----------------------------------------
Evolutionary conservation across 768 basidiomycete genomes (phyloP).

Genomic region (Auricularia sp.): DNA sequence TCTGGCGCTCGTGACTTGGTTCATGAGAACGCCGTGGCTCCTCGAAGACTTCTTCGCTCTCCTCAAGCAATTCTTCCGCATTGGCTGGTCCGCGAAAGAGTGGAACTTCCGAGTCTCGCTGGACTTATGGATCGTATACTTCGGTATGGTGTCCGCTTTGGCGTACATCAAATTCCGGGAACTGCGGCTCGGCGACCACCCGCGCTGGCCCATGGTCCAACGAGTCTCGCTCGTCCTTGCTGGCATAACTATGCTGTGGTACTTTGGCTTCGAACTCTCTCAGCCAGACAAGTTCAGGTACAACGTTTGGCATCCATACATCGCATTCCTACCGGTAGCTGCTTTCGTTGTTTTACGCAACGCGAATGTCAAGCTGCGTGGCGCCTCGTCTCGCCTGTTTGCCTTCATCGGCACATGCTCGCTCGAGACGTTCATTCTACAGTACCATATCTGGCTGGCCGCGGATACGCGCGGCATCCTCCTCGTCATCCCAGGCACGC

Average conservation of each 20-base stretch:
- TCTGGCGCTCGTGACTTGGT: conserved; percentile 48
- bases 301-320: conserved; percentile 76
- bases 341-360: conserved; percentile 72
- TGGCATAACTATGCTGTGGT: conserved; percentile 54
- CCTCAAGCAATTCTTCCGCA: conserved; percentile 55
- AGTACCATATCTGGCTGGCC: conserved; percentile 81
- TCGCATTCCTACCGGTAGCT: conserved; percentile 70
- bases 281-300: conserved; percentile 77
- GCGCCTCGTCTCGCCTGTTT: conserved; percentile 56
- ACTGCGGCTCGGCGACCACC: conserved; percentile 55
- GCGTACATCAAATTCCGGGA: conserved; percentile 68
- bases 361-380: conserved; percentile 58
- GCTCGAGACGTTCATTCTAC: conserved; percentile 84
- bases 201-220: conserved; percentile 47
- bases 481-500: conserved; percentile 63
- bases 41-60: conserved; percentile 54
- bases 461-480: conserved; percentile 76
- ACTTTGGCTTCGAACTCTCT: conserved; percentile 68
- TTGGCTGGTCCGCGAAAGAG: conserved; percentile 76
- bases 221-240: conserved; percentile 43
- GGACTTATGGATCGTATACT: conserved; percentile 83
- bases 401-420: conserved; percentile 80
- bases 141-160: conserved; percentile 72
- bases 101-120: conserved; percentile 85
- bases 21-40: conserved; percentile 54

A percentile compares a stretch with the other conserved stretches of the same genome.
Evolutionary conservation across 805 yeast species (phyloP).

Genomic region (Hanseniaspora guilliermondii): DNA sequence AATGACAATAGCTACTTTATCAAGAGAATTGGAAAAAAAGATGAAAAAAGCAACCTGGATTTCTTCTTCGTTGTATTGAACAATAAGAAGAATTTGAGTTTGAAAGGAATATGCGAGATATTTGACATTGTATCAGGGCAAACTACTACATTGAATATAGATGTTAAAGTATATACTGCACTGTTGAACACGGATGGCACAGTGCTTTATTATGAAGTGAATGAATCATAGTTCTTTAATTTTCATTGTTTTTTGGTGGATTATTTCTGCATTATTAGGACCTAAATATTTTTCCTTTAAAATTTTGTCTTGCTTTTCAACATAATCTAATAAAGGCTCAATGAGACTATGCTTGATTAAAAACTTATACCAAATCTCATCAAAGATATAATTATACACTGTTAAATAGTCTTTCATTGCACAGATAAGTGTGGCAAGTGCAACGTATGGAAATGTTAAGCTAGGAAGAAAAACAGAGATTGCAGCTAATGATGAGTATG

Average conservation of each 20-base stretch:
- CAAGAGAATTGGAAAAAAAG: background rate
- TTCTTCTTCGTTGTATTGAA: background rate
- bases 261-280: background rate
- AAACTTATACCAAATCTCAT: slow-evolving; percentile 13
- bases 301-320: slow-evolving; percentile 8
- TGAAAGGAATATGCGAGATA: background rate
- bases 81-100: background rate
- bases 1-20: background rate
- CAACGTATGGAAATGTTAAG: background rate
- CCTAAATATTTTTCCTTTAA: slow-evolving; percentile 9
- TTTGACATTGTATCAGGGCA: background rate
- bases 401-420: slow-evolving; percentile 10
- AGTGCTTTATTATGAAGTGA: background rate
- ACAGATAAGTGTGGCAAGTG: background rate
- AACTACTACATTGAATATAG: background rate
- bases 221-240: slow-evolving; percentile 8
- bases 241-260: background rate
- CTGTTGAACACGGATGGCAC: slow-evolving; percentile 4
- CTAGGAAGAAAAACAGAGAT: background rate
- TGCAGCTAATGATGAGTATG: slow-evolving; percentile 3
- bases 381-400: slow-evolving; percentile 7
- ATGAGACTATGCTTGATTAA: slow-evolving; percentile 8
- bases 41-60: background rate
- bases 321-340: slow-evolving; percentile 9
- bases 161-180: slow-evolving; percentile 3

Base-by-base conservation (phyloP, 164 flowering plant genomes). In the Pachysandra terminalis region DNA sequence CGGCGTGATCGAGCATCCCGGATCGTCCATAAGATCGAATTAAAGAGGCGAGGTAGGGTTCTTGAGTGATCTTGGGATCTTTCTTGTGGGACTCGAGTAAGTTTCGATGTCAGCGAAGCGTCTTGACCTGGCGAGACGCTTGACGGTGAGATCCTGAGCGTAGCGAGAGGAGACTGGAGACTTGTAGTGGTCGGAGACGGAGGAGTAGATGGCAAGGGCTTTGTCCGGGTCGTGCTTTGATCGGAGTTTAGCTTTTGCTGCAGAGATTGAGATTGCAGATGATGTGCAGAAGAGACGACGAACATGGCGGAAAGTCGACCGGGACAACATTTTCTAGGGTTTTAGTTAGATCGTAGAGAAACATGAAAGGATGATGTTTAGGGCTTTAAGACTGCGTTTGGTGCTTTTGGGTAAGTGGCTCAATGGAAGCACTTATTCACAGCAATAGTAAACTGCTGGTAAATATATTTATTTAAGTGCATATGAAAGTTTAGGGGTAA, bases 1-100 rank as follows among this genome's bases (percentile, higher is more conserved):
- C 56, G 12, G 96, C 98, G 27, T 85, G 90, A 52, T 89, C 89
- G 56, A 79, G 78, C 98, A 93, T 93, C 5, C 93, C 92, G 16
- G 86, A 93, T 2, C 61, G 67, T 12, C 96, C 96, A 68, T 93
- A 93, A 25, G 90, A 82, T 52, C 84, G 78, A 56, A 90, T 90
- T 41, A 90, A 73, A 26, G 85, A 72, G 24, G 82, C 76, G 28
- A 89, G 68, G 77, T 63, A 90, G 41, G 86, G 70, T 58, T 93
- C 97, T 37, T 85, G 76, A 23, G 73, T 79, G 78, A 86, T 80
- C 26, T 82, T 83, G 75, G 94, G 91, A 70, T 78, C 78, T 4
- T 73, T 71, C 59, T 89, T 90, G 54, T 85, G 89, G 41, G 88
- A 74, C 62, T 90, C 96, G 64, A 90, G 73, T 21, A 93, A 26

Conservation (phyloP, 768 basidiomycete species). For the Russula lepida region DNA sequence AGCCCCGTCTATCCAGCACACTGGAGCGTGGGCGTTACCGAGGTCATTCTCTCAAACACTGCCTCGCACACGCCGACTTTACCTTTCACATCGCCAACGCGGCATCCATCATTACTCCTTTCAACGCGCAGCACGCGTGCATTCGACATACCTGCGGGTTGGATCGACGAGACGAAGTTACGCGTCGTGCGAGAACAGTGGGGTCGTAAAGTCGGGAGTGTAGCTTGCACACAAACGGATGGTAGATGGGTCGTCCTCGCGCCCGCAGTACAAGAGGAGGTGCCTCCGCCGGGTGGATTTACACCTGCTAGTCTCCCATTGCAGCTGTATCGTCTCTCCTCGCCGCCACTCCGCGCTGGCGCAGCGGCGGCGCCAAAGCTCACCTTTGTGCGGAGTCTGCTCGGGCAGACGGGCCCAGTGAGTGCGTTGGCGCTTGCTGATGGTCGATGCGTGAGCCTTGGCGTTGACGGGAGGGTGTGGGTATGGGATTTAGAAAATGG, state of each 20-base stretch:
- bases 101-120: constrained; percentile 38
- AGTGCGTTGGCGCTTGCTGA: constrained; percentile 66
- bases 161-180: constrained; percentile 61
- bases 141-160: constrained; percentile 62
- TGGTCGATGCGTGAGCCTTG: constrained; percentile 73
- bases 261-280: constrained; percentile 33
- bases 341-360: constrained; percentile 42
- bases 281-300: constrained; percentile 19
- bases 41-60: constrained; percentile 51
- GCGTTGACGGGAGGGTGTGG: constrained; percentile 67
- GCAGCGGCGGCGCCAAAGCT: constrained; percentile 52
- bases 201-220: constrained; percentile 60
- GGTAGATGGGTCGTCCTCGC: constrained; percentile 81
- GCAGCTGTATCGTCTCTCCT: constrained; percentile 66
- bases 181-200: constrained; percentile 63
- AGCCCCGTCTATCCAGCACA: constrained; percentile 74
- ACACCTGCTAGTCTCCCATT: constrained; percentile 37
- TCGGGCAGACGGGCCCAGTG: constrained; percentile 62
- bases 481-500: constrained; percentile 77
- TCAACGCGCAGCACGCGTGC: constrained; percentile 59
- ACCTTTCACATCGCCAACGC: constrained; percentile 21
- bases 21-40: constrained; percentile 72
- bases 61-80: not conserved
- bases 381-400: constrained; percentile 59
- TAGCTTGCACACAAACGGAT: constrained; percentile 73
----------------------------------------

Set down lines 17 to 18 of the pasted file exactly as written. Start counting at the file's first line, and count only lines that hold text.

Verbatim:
- bases 201-220: conserved; percentile 47
- bases 481-500: conserved; percentile 63